Main features in this issue include:
The waters of Istria in the Adriatic Sea are littered with ships from the First World War and one of the best known is that of the Rossarol, sunk on 16 November 1918. Divers from many parts of Europe have developed a project to remember the tragic episode and safeguard the integrity of the wreck.
The Italian scout cruiser Cesare Rossarol was a Poerio-class ship built at the Gio. Ansaldo & C. shipyard in Sestri Ponente. Entered into service on 1 August 1915, the Rossarol was actually a slender destroyer, 85m long and 8m wide.
Diving is one of the most varied sports one can imagine. In the beginning, it is the colorful fish and warm waters that inspire new divers. But after some years, for many divers, this is not enough. For these divers, wreck diving and cave diving offer exciting alternatives. If you are interested in both, a whole new exciting world can also be found in mines and mine diving.
Personally, my real passion is diving deep wrecks; however, due to weather, most wreck expeditions only take place between May and October. So, some years ago, I came up with the idea of pursuing cave diving. It’s pretty nice, but for me, in the long run, it’s too boring.
One of the problems with the proverbial bucket list is that whenever you tick a dive trip off the list, it seems that you add at least three more destinations to it. This is exactly what happened to me. I had never considered North Carolina as a dive destination, much less one of the top wreck diving locations in the world.
Wreck diving is one of my favorite types of diving because I love the history of how the wrecks came to be underwater, and North Carolina has plenty of that.
Ever wanted to know how a photographer captured a fantastic, unique or strangely weird shot? Well, here are the favorite image picks and their backstories from several of our featured contributors, as we celebrate the new year and look back on dive adventures past.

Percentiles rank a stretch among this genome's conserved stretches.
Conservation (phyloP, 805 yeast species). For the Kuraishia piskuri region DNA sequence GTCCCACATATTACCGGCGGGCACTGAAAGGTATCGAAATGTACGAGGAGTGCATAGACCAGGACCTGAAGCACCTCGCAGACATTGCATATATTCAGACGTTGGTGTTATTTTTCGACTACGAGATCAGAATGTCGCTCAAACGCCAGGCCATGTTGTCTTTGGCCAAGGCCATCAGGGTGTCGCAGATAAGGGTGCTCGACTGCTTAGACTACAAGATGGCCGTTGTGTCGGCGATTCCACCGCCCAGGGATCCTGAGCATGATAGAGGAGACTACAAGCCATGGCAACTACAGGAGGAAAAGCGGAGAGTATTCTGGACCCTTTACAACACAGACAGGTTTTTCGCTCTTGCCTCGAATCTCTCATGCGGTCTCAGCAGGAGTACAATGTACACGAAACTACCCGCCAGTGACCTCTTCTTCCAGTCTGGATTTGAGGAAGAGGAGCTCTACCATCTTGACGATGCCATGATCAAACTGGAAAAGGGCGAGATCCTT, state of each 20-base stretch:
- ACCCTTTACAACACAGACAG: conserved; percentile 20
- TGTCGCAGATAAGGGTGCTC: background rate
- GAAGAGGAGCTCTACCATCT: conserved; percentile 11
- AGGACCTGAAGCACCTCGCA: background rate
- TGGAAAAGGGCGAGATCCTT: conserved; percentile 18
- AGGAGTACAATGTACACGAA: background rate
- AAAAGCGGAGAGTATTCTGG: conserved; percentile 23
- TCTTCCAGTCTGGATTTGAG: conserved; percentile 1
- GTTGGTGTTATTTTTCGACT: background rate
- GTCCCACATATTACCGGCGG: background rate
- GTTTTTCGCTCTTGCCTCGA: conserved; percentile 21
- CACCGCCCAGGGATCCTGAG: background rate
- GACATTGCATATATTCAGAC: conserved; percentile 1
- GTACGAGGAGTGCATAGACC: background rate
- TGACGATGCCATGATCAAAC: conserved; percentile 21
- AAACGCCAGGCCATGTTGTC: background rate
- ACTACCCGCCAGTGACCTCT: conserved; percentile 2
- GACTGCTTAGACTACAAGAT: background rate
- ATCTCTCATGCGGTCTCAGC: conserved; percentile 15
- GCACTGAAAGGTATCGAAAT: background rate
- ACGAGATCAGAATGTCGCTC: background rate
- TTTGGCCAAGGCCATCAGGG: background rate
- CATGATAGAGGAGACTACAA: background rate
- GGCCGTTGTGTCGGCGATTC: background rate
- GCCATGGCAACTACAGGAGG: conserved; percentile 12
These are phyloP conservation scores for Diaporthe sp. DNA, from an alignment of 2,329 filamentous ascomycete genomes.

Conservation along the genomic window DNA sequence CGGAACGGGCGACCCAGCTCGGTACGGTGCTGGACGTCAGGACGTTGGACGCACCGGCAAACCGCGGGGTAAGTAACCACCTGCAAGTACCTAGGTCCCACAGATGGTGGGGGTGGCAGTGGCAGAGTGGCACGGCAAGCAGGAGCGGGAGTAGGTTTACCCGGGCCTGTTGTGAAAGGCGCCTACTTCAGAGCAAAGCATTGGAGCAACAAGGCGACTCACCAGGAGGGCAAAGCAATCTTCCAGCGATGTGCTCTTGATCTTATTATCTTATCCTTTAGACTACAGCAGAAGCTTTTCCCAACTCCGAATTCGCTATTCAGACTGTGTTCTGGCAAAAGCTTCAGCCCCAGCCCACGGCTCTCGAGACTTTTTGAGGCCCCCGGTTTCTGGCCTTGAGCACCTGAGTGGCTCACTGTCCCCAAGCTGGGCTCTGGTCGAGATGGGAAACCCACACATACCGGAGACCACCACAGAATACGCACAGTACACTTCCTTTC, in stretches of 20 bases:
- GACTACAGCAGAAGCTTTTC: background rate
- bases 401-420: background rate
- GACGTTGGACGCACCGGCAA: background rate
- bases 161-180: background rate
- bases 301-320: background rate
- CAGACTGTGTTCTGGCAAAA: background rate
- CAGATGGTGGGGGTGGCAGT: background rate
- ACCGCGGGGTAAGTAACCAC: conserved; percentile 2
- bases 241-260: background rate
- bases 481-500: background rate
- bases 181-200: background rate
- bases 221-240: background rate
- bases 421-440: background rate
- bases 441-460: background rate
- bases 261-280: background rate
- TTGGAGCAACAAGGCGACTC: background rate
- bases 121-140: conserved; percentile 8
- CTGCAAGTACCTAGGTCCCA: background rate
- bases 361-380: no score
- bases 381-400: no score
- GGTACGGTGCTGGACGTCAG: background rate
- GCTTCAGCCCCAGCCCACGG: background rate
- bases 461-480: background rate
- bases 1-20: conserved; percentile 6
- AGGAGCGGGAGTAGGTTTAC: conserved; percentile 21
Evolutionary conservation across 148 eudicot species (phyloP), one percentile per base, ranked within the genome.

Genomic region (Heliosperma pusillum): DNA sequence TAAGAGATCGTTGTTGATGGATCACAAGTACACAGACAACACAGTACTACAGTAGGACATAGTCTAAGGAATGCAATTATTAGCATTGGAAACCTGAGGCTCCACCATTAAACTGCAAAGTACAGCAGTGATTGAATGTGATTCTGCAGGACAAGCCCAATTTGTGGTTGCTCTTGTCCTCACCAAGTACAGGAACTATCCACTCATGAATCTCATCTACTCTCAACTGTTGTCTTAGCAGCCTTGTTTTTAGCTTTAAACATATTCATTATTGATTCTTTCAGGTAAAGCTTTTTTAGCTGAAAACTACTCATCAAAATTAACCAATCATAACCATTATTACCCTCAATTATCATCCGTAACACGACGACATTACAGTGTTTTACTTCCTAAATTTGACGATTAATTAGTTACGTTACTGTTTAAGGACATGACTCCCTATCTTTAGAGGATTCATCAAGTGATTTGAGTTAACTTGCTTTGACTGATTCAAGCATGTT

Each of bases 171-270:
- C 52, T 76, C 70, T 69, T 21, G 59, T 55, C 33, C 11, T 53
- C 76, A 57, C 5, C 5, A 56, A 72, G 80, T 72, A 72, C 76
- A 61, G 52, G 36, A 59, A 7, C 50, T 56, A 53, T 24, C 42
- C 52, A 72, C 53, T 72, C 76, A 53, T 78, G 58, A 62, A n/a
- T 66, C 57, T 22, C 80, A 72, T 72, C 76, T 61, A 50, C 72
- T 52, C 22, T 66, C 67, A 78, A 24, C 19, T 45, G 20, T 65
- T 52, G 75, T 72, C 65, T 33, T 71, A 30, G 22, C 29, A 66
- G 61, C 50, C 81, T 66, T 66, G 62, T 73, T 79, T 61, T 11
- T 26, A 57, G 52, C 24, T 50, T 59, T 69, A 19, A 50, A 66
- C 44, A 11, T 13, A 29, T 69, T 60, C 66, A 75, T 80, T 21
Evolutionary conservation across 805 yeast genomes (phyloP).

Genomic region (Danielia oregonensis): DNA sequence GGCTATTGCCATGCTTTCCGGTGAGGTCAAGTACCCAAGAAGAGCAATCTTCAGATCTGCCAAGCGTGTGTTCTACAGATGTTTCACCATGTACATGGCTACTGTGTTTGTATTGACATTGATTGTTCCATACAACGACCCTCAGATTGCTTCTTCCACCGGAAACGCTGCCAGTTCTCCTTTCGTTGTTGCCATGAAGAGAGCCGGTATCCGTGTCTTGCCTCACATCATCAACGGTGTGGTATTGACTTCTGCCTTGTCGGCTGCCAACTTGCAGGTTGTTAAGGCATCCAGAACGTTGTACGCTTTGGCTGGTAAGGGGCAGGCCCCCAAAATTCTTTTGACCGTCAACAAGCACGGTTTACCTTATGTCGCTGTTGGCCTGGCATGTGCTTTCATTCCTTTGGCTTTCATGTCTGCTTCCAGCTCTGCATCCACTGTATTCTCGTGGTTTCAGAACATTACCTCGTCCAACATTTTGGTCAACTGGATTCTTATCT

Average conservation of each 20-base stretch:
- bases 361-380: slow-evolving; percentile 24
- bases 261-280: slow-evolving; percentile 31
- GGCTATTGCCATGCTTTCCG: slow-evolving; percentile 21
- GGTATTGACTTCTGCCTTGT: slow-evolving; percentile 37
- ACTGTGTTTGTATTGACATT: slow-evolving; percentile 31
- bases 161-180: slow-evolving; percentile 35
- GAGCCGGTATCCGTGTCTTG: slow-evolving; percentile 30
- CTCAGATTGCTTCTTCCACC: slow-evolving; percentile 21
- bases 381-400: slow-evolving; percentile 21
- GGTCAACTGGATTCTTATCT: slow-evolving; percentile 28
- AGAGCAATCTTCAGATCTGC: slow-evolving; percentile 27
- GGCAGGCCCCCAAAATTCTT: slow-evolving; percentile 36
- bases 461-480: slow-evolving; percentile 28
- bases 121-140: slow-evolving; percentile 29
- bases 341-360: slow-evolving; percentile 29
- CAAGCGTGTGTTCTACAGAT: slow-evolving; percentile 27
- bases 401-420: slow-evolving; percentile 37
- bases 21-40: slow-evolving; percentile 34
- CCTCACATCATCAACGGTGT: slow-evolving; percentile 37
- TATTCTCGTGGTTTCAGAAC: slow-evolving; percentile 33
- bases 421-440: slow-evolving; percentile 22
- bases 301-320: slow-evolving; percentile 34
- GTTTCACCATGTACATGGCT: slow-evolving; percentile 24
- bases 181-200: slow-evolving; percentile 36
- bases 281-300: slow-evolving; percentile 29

— Humpback Whale Calf, Vavau, Tonga
We are all involved in the same great sport. Whether you are a recently qualified open water diver or an experienced diver who has travelled to the farthest oceans of the world, there is a bond that connects us. We are all divers.
In the automobile industry, technologies such as ABS braking, air bags and push-button ignition were originally developed for racing cars but have now found their way into family saloons.
In her Plastisphere series, American artist and photographer Kristen Regan has created spell-binding photographs of plankton forms, inspired by microscopic ocean life, using repurposed plastic materials.
"We can become numb to the facts and numbers regarding plastic pollution, but visual art can allow people to see the problem in a different light. Art can facilitate a dialogue about the issue and contribute to real changes."
— Kristen Regan
The waters off the coast of the US state of North Carolina are treacherous. Bad weather, rough seas, heavy current and inlets that are difficult to navigate are common. So why do underwater explorers consider this area to be a world-class dive destination? Because when you do get offshore, it is extraordinary.
Visibility varies but can be more than 30m (100ft). The best diving conditions are between June and October, with late June to early August being the best.
San Diego’s Wreck Alley is an area with intentionally sunken ships. One of the wrecks divers can find here is the HMCS Yukon, which was a Mackenzie-class destroyer that served in the Royal Canadian Navy (RCN) and later the Canadian Forces.
There I was, off the coast of North Carolina at a depth of about 20m (60ft) when the shadowy shape of the WWII wreck Caribsea came into view—but it looked almost as if it was moving! Upon closer inspection, it turned out to be a cloud of tiny bait fish completely covering the wreck. As they moved, the ship seemed to move with them; and then, out of the swarm, a massive, tank-like, gray silhouette emerged.
Sand tiger sharks (Carcharias taurus) look mean but in reality, they are quite docile. As I watched, at least 12 sharks crisscrossed the Caribsea wreck; they almost seemed to be in a perfect state of Zen.
Many years ago, whilst learning to scuba dive, I came across an article on manatees and dugongs. I was entranced. Not only were they cute, according to the article, they loved hugging divers, and once they held on to you, they did not want to let you go. The image of this human-hugging, underwater teddy bear remained with me and I was determined that one day, I would find one and hug it.
I started to research these creatures and discovered that manatees and dugongs were not actually the same animal. Although they belong to the same family (Sirenia), they are actually quite different.
Talking about this animal is simply a pleasure, almost as much as meeting it and relating to it underwater. It is satisfying to spend some time putting my thoughts into words about the octopus, as I am a diver in love with this extraordinary creature—a mollusc that reasons.
Photography has helped me to document the life of an octopus, immortalizing many aspects of this creature’s behavior in pictures: its poses, its liveries, its ways of doing things.